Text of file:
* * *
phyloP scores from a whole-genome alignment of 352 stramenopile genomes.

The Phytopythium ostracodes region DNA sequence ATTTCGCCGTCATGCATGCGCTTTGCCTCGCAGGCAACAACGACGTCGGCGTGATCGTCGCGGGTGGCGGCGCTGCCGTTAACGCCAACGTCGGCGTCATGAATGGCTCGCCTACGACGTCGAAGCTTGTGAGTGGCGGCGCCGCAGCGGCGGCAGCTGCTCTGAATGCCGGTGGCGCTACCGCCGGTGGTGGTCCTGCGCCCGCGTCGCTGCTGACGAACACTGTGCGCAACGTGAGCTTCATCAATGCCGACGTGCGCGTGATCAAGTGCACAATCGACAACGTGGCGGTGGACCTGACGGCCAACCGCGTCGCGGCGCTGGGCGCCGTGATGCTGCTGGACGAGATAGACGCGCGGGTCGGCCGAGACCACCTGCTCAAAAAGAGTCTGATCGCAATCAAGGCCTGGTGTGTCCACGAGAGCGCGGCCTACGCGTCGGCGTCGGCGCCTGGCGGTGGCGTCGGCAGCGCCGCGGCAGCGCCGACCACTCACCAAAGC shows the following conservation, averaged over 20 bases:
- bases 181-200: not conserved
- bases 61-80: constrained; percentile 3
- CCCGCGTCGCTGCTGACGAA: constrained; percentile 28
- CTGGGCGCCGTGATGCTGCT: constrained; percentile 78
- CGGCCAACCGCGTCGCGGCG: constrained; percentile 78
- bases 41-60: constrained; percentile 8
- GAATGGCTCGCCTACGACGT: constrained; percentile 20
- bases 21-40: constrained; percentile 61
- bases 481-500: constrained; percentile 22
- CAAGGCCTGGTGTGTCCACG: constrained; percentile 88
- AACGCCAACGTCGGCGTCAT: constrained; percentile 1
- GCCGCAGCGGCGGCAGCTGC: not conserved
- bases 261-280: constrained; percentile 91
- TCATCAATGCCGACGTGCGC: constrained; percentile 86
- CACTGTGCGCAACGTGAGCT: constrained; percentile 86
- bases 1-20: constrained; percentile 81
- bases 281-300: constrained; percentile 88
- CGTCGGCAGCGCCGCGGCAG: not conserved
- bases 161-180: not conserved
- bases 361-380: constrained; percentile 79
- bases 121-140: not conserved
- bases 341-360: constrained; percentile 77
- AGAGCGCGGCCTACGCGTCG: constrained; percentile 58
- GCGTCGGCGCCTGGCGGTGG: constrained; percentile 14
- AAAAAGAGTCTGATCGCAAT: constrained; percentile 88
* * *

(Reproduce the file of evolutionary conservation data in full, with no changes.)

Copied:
phyloP scores from a whole-genome alignment of 352 stramenopile genomes.

The Phytopythium ostracodes region DNA sequence ATTTCGCCGTCATGCATGCGCTTTGCCTCGCAGGCAACAACGACGTCGGCGTGATCGTCGCGGGTGGCGGCGCTGCCGTTAACGCCAACGTCGGCGTCATGAATGGCTCGCCTACGACGTCGAAGCTTGTGAGTGGCGGCGCCGCAGCGGCGGCAGCTGCTCTGAATGCCGGTGGCGCTACCGCCGGTGGTGGTCCTGCGCCCGCGTCGCTGCTGACGAACACTGTGCGCAACGTGAGCTTCATCAATGCCGACGTGCGCGTGATCAAGTGCACAATCGACAACGTGGCGGTGGACCTGACGGCCAACCGCGTCGCGGCGCTGGGCGCCGTGATGCTGCTGGACGAGATAGACGCGCGGGTCGGCCGAGACCACCTGCTCAAAAAGAGTCTGATCGCAATCAAGGCCTGGTGTGTCCACGAGAGCGCGGCCTACGCGTCGGCGTCGGCGCCTGGCGGTGGCGTCGGCAGCGCCGCGGCAGCGCCGACCACTCACCAAAGC shows the following conservation, averaged over 20 bases:
- bases 181-200: not conserved
- bases 61-80: constrained; percentile 3
- CCCGCGTCGCTGCTGACGAA: constrained; percentile 28
- CTGGGCGCCGTGATGCTGCT: constrained; percentile 78
- CGGCCAACCGCGTCGCGGCG: constrained; percentile 78
- bases 41-60: constrained; percentile 8
- GAATGGCTCGCCTACGACGT: constrained; percentile 20
- bases 21-40: constrained; percentile 61
- bases 481-500: constrained; percentile 22
- CAAGGCCTGGTGTGTCCACG: constrained; percentile 88
- AACGCCAACGTCGGCGTCAT: constrained; percentile 1
- GCCGCAGCGGCGGCAGCTGC: not conserved
- bases 261-280: constrained; percentile 91
- TCATCAATGCCGACGTGCGC: constrained; percentile 86
- CACTGTGCGCAACGTGAGCT: constrained; percentile 86
- bases 1-20: constrained; percentile 81
- bases 281-300: constrained; percentile 88
- CGTCGGCAGCGCCGCGGCAG: not conserved
- bases 161-180: not conserved
- bases 361-380: constrained; percentile 79
- bases 121-140: not conserved
- bases 341-360: constrained; percentile 77
- AGAGCGCGGCCTACGCGTCG: constrained; percentile 58
- GCGTCGGCGCCTGGCGGTGG: constrained; percentile 14
- AAAAAGAGTCTGATCGCAAT: constrained; percentile 88